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McChord airmen respond to COVID-19 on a global scale

Airmen from the 7th and 8th AS travel to Germany

Photo credit: Staff Sgt. Devin Nothstine

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(Photo: Three U.S. Air Force medical airmen exit a C-17 Globemaster III aircraft following the first-ever operational use of the Transport Isolation System at Ramstein Air Base, Germany, April 10. The TIS is an infectious disease containment unit designed to minimize contamination risk to aircrew and medical attendants, while allowing in-flight medical care for patients afflicted by a disease -- in this case, COVID-19.)

Airmen from the 7th and 8th Airlift Squadrons (AS) on Joint Base Lewis-McChord (JBLM) left for an aeromedical evacuation staging mission to Ramstein Air Base, Germany, April 30.

In support of the COVID-19 pandemic, a McChord aircrew flew to Joint Base Charleston, South Carolina, to pick up two transport isolation systems and 45 aeromedical evacuation airmen from various units, then continued to Ramstein where they will stage until they are tasked to transport people to medical care.

Aircrews from across the U.S. Air Force are staging in Ramstein for 45-day rotations for 90 days of COVID-19 support. Members of the 7th AS at JBLM flew to Ramstein in preparation for this COVID-19 support mission.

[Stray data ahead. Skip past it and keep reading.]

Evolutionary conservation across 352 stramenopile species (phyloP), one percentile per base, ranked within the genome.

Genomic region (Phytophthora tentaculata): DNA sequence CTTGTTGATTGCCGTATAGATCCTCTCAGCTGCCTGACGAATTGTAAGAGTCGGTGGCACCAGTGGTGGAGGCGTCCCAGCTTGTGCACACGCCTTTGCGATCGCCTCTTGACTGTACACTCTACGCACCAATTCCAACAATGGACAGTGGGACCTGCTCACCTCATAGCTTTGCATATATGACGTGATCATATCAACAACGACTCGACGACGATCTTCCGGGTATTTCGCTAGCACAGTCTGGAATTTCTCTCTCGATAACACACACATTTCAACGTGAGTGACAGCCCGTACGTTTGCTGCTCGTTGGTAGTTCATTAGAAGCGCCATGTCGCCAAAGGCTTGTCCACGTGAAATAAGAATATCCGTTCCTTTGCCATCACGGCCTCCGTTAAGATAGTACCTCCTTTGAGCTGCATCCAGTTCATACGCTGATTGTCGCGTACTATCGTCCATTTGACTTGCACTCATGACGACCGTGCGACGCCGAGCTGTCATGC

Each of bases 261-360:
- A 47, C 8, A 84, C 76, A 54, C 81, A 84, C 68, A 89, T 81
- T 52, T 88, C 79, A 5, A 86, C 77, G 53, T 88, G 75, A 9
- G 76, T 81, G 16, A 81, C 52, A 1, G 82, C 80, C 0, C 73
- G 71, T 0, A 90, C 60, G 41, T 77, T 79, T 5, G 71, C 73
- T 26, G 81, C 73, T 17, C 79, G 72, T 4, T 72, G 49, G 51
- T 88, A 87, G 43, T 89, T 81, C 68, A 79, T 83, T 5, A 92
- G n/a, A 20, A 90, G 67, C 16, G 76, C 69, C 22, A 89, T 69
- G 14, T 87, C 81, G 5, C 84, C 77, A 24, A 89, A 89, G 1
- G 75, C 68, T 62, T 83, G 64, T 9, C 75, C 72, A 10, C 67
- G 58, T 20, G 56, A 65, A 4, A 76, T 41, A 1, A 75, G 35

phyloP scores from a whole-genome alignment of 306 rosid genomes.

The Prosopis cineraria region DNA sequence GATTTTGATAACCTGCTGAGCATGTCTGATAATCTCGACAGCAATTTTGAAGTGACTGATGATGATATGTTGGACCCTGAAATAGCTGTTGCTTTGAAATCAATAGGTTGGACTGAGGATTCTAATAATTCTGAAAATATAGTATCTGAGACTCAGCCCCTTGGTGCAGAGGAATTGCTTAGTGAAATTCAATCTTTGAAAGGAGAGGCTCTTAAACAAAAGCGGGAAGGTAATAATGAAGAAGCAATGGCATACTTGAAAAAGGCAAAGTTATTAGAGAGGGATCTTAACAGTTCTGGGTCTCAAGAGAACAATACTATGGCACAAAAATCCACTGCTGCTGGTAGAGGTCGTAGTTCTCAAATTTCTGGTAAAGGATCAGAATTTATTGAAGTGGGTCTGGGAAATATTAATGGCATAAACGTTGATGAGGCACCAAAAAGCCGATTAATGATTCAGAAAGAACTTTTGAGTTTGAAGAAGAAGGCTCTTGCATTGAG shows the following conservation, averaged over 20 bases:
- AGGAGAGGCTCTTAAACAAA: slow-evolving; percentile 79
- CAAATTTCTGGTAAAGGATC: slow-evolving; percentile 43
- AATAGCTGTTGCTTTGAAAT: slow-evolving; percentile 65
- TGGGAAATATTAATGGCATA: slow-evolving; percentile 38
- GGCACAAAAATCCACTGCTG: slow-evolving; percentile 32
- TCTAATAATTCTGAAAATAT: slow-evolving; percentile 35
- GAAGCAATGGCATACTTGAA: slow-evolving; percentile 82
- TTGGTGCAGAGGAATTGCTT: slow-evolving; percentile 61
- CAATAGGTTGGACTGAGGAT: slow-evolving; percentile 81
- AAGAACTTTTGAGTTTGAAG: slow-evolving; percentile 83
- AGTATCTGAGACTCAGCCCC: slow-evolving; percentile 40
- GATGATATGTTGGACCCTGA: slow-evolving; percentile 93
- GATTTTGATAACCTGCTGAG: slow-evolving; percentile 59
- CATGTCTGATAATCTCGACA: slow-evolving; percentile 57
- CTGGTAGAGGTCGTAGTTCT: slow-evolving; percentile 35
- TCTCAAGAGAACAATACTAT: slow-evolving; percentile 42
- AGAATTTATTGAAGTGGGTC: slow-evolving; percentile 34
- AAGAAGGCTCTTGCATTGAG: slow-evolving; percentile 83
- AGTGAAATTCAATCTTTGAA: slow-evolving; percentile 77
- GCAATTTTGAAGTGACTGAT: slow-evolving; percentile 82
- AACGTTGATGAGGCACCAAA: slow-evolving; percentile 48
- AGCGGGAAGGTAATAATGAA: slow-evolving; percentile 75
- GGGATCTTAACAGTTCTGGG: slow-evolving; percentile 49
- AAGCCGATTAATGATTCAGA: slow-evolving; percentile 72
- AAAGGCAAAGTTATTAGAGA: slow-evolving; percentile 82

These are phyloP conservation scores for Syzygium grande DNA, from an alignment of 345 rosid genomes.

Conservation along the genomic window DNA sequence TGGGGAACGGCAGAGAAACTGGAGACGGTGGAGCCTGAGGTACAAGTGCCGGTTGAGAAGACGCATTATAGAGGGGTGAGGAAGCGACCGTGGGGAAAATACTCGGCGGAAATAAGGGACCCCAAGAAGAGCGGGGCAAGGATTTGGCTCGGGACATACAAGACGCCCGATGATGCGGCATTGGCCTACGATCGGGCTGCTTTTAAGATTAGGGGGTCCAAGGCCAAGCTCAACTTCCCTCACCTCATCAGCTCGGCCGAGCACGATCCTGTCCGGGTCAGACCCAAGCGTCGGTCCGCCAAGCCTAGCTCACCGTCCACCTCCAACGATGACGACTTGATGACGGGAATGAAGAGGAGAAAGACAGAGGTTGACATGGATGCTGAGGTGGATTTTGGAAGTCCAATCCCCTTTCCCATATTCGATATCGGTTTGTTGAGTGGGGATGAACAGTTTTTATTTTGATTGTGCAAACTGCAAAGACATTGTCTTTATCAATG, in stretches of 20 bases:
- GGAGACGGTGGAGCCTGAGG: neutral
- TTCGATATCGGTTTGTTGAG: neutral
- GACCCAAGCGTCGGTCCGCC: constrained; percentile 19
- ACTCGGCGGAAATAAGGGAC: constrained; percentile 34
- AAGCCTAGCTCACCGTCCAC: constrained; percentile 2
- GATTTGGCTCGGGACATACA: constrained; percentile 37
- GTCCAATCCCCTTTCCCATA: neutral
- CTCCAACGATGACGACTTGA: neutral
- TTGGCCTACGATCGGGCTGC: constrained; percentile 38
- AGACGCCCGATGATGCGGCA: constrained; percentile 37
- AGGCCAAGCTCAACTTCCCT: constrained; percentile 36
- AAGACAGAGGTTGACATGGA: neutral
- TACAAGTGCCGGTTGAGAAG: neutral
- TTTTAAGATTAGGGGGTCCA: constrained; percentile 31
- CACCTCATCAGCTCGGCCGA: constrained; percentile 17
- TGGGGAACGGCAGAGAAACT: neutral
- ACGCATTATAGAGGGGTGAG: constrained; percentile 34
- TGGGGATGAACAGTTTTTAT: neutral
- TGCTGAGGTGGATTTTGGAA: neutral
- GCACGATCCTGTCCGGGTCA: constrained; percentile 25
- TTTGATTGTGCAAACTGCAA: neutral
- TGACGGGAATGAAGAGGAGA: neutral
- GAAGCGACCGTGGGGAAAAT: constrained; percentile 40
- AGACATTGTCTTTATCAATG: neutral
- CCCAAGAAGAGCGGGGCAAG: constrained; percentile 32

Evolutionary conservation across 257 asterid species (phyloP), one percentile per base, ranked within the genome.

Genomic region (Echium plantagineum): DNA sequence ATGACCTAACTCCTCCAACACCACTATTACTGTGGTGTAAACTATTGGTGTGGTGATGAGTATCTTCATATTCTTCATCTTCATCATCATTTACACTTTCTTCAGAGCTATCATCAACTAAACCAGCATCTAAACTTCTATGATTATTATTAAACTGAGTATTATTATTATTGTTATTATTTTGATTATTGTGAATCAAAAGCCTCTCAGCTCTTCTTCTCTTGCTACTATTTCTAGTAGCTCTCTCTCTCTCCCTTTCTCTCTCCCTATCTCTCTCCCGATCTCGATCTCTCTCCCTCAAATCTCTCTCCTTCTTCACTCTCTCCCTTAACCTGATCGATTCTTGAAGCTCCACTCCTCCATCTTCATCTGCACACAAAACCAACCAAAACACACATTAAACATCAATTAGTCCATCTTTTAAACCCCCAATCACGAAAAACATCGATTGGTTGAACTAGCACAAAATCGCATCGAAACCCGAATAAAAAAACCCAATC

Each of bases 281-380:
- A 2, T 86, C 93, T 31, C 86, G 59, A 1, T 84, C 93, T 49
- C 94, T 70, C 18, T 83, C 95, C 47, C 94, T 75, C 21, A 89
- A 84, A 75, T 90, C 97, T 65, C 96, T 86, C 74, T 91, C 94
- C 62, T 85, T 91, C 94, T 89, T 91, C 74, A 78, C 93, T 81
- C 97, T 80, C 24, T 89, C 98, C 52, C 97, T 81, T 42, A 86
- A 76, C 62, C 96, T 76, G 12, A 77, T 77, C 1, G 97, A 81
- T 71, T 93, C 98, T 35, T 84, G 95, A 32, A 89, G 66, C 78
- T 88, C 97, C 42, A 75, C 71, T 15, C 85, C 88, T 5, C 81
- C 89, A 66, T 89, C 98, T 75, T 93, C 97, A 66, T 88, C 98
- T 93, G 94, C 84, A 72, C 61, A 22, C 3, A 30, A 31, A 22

"So far, three U.S. government contractors from Afghanistan who tested positive for COVID-19 were picked up and transported in the isolation systems aboard the C-17 Globemaster III back to Ramstein where there are more advanced medical facilities," said Capt. Dane Wold, 8th AS pilot.

This was the first use of the transport isolation systems since the Ebola outbreak in 2014 and the first transportation of any COVID-19 patients aboard a U.S. Air Force aircraft. The transport isolation system minimizes risk to aircrew and medical personnel on the aircraft while still allowing them to man the aircraft and provide any necessary medical care to the patient in the infectious disease containment unit.

"The Air Force has provided aid during natural disasters and famines across the world," said Tech. Sgt. Chris Bankston, 8th AS loadmaster. "Thankfully with COVID-19, we have the capability to transport patients safely using the isolation transport modules where medical teams can take care of them during flights and monitor their status."

The C-17 aircrews staging out of Ramstein are ready to respond to cases in locations across the Middle East, Europe and Africa.

"We are responding to a worldwide health pandemic, not just in the United States, but around the world," Bankston said. "I kind of look at it like we're first responders on a global scale."

The people being picked up are in remote spots without access to any equipment that would be in an intensive care unit.

"Humanitarian missions are important because they save lives," Wold said. "We don't always get to see the impact of our work, but when it comes to service missions like this, providing immediate relief to people all over and getting them to the medical treatment they need, it's very rewarding."

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